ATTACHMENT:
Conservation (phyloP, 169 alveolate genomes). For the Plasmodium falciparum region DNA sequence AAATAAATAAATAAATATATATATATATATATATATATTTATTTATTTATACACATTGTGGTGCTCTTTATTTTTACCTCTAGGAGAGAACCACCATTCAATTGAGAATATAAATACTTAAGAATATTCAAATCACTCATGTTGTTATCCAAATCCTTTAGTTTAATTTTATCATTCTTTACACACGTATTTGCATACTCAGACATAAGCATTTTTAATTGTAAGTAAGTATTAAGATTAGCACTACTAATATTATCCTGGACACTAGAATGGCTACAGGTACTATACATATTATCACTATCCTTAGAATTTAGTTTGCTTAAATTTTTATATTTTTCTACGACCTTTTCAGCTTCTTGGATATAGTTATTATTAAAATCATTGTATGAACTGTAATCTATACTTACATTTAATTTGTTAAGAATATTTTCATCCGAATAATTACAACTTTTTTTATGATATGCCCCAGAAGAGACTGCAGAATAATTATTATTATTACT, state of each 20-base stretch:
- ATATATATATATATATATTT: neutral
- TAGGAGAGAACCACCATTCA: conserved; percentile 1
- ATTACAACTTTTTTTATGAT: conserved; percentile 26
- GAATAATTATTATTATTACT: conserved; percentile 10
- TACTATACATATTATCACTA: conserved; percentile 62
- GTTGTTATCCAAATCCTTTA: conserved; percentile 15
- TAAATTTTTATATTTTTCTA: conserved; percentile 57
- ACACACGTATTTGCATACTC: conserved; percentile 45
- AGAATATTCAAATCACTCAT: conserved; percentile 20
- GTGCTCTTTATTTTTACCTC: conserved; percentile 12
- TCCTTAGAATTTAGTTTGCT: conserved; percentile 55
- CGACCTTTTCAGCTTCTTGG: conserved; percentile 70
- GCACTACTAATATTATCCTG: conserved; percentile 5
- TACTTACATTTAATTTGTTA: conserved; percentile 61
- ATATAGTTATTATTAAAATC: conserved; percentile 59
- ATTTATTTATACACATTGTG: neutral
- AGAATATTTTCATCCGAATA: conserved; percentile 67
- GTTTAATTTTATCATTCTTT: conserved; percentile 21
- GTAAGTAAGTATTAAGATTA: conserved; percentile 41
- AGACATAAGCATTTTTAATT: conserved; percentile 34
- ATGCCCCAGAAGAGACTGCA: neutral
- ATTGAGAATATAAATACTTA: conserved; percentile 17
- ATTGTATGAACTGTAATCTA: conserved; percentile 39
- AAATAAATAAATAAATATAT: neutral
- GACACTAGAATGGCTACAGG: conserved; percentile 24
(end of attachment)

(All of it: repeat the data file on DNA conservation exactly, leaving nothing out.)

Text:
Conservation (phyloP, 169 alveolate genomes). For the Plasmodium falciparum region DNA sequence AAATAAATAAATAAATATATATATATATATATATATATTTATTTATTTATACACATTGTGGTGCTCTTTATTTTTACCTCTAGGAGAGAACCACCATTCAATTGAGAATATAAATACTTAAGAATATTCAAATCACTCATGTTGTTATCCAAATCCTTTAGTTTAATTTTATCATTCTTTACACACGTATTTGCATACTCAGACATAAGCATTTTTAATTGTAAGTAAGTATTAAGATTAGCACTACTAATATTATCCTGGACACTAGAATGGCTACAGGTACTATACATATTATCACTATCCTTAGAATTTAGTTTGCTTAAATTTTTATATTTTTCTACGACCTTTTCAGCTTCTTGGATATAGTTATTATTAAAATCATTGTATGAACTGTAATCTATACTTACATTTAATTTGTTAAGAATATTTTCATCCGAATAATTACAACTTTTTTTATGATATGCCCCAGAAGAGACTGCAGAATAATTATTATTATTACT, state of each 20-base stretch:
- ATATATATATATATATATTT: neutral
- TAGGAGAGAACCACCATTCA: conserved; percentile 1
- ATTACAACTTTTTTTATGAT: conserved; percentile 26
- GAATAATTATTATTATTACT: conserved; percentile 10
- TACTATACATATTATCACTA: conserved; percentile 62
- GTTGTTATCCAAATCCTTTA: conserved; percentile 15
- TAAATTTTTATATTTTTCTA: conserved; percentile 57
- ACACACGTATTTGCATACTC: conserved; percentile 45
- AGAATATTCAAATCACTCAT: conserved; percentile 20
- GTGCTCTTTATTTTTACCTC: conserved; percentile 12
- TCCTTAGAATTTAGTTTGCT: conserved; percentile 55
- CGACCTTTTCAGCTTCTTGG: conserved; percentile 70
- GCACTACTAATATTATCCTG: conserved; percentile 5
- TACTTACATTTAATTTGTTA: conserved; percentile 61
- ATATAGTTATTATTAAAATC: conserved; percentile 59
- ATTTATTTATACACATTGTG: neutral
- AGAATATTTTCATCCGAATA: conserved; percentile 67
- GTTTAATTTTATCATTCTTT: conserved; percentile 21
- GTAAGTAAGTATTAAGATTA: conserved; percentile 41
- AGACATAAGCATTTTTAATT: conserved; percentile 34
- ATGCCCCAGAAGAGACTGCA: neutral
- ATTGAGAATATAAATACTTA: conserved; percentile 17
- ATTGTATGAACTGTAATCTA: conserved; percentile 39
- AAATAAATAAATAAATATAT: neutral
- GACACTAGAATGGCTACAGG: conserved; percentile 24